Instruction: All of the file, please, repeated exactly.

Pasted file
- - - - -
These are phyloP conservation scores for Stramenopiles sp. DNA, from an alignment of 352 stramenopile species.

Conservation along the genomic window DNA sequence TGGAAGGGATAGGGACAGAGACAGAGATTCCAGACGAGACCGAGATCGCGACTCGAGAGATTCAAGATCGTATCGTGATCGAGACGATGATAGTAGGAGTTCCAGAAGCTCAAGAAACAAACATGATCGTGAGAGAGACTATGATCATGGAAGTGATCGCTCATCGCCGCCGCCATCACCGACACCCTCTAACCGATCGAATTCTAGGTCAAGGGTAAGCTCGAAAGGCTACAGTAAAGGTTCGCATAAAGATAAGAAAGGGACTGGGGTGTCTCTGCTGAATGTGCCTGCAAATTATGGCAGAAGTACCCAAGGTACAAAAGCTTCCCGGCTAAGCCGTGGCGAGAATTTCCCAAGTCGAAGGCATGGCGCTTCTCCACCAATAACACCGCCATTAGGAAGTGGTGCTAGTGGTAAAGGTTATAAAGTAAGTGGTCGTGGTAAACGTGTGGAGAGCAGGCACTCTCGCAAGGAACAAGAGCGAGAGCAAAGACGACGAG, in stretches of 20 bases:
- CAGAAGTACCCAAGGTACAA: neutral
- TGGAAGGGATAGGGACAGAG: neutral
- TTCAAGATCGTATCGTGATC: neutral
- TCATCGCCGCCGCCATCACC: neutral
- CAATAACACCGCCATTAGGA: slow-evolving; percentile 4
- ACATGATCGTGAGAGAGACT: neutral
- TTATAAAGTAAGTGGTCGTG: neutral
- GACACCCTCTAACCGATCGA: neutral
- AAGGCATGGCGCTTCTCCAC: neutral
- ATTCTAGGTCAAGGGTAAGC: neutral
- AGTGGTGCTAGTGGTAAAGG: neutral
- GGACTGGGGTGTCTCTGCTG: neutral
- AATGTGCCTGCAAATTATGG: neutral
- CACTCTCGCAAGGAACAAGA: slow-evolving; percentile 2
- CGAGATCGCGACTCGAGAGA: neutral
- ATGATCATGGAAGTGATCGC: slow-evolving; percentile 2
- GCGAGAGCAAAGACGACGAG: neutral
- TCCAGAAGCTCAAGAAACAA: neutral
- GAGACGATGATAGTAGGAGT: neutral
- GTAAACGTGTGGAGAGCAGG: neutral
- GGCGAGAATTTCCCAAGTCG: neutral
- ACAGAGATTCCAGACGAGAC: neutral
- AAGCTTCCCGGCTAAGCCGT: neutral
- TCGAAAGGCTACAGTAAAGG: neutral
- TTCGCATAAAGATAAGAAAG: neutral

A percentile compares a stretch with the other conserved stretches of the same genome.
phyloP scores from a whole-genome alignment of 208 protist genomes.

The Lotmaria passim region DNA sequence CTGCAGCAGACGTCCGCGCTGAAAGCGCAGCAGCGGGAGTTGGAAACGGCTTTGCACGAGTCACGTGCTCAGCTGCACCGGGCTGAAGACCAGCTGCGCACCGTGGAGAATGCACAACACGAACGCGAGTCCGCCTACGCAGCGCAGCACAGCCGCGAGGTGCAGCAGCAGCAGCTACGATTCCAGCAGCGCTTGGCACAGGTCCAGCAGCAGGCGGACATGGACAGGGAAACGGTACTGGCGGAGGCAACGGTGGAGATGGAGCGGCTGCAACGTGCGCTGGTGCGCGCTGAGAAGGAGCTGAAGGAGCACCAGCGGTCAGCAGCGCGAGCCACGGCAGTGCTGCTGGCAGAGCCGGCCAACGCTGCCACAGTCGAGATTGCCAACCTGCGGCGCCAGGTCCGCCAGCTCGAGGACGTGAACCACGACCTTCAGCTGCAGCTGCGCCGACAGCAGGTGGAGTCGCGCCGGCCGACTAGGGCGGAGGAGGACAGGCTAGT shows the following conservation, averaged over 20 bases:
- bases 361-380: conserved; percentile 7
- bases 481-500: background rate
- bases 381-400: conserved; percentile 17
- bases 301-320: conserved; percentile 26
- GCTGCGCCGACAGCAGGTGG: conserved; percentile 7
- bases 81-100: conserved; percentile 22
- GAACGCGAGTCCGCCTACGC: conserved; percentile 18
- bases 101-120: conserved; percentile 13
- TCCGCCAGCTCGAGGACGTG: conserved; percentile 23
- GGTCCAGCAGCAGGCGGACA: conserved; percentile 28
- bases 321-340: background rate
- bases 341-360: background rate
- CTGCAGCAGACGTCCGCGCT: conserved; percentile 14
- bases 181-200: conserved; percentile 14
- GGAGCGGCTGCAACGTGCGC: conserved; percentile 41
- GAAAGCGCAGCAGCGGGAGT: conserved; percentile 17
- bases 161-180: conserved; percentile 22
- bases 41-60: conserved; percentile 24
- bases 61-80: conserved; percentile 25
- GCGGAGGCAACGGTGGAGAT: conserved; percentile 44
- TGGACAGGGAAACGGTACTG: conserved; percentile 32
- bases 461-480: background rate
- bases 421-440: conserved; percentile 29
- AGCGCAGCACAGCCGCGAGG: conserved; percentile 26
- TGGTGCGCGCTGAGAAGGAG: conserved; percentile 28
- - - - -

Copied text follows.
These are phyloP conservation scores for Stramenopiles sp. DNA, from an alignment of 352 stramenopile species.

Conservation along the genomic window DNA sequence TGGAAGGGATAGGGACAGAGACAGAGATTCCAGACGAGACCGAGATCGCGACTCGAGAGATTCAAGATCGTATCGTGATCGAGACGATGATAGTAGGAGTTCCAGAAGCTCAAGAAACAAACATGATCGTGAGAGAGACTATGATCATGGAAGTGATCGCTCATCGCCGCCGCCATCACCGACACCCTCTAACCGATCGAATTCTAGGTCAAGGGTAAGCTCGAAAGGCTACAGTAAAGGTTCGCATAAAGATAAGAAAGGGACTGGGGTGTCTCTGCTGAATGTGCCTGCAAATTATGGCAGAAGTACCCAAGGTACAAAAGCTTCCCGGCTAAGCCGTGGCGAGAATTTCCCAAGTCGAAGGCATGGCGCTTCTCCACCAATAACACCGCCATTAGGAAGTGGTGCTAGTGGTAAAGGTTATAAAGTAAGTGGTCGTGGTAAACGTGTGGAGAGCAGGCACTCTCGCAAGGAACAAGAGCGAGAGCAAAGACGACGAG, in stretches of 20 bases:
- CAGAAGTACCCAAGGTACAA: neutral
- TGGAAGGGATAGGGACAGAG: neutral
- TTCAAGATCGTATCGTGATC: neutral
- TCATCGCCGCCGCCATCACC: neutral
- CAATAACACCGCCATTAGGA: slow-evolving; percentile 4
- ACATGATCGTGAGAGAGACT: neutral
- TTATAAAGTAAGTGGTCGTG: neutral
- GACACCCTCTAACCGATCGA: neutral
- AAGGCATGGCGCTTCTCCAC: neutral
- ATTCTAGGTCAAGGGTAAGC: neutral
- AGTGGTGCTAGTGGTAAAGG: neutral
- GGACTGGGGTGTCTCTGCTG: neutral
- AATGTGCCTGCAAATTATGG: neutral
- CACTCTCGCAAGGAACAAGA: slow-evolving; percentile 2
- CGAGATCGCGACTCGAGAGA: neutral
- ATGATCATGGAAGTGATCGC: slow-evolving; percentile 2
- GCGAGAGCAAAGACGACGAG: neutral
- TCCAGAAGCTCAAGAAACAA: neutral
- GAGACGATGATAGTAGGAGT: neutral
- GTAAACGTGTGGAGAGCAGG: neutral
- GGCGAGAATTTCCCAAGTCG: neutral
- ACAGAGATTCCAGACGAGAC: neutral
- AAGCTTCCCGGCTAAGCCGT: neutral
- TCGAAAGGCTACAGTAAAGG: neutral
- TTCGCATAAAGATAAGAAAG: neutral

A percentile compares a stretch with the other conserved stretches of the same genome.
phyloP scores from a whole-genome alignment of 208 protist genomes.

The Lotmaria passim region DNA sequence CTGCAGCAGACGTCCGCGCTGAAAGCGCAGCAGCGGGAGTTGGAAACGGCTTTGCACGAGTCACGTGCTCAGCTGCACCGGGCTGAAGACCAGCTGCGCACCGTGGAGAATGCACAACACGAACGCGAGTCCGCCTACGCAGCGCAGCACAGCCGCGAGGTGCAGCAGCAGCAGCTACGATTCCAGCAGCGCTTGGCACAGGTCCAGCAGCAGGCGGACATGGACAGGGAAACGGTACTGGCGGAGGCAACGGTGGAGATGGAGCGGCTGCAACGTGCGCTGGTGCGCGCTGAGAAGGAGCTGAAGGAGCACCAGCGGTCAGCAGCGCGAGCCACGGCAGTGCTGCTGGCAGAGCCGGCCAACGCTGCCACAGTCGAGATTGCCAACCTGCGGCGCCAGGTCCGCCAGCTCGAGGACGTGAACCACGACCTTCAGCTGCAGCTGCGCCGACAGCAGGTGGAGTCGCGCCGGCCGACTAGGGCGGAGGAGGACAGGCTAGT shows the following conservation, averaged over 20 bases:
- bases 361-380: conserved; percentile 7
- bases 481-500: background rate
- bases 381-400: conserved; percentile 17
- bases 301-320: conserved; percentile 26
- GCTGCGCCGACAGCAGGTGG: conserved; percentile 7
- bases 81-100: conserved; percentile 22
- GAACGCGAGTCCGCCTACGC: conserved; percentile 18
- bases 101-120: conserved; percentile 13
- TCCGCCAGCTCGAGGACGTG: conserved; percentile 23
- GGTCCAGCAGCAGGCGGACA: conserved; percentile 28
- bases 321-340: background rate
- bases 341-360: background rate
- CTGCAGCAGACGTCCGCGCT: conserved; percentile 14
- bases 181-200: conserved; percentile 14
- GGAGCGGCTGCAACGTGCGC: conserved; percentile 41
- GAAAGCGCAGCAGCGGGAGT: conserved; percentile 17
- bases 161-180: conserved; percentile 22
- bases 41-60: conserved; percentile 24
- bases 61-80: conserved; percentile 25
- GCGGAGGCAACGGTGGAGAT: conserved; percentile 44
- TGGACAGGGAAACGGTACTG: conserved; percentile 32
- bases 461-480: background rate
- bases 421-440: conserved; percentile 29
- AGCGCAGCACAGCCGCGAGG: conserved; percentile 26
- TGGTGCGCGCTGAGAAGGAG: conserved; percentile 28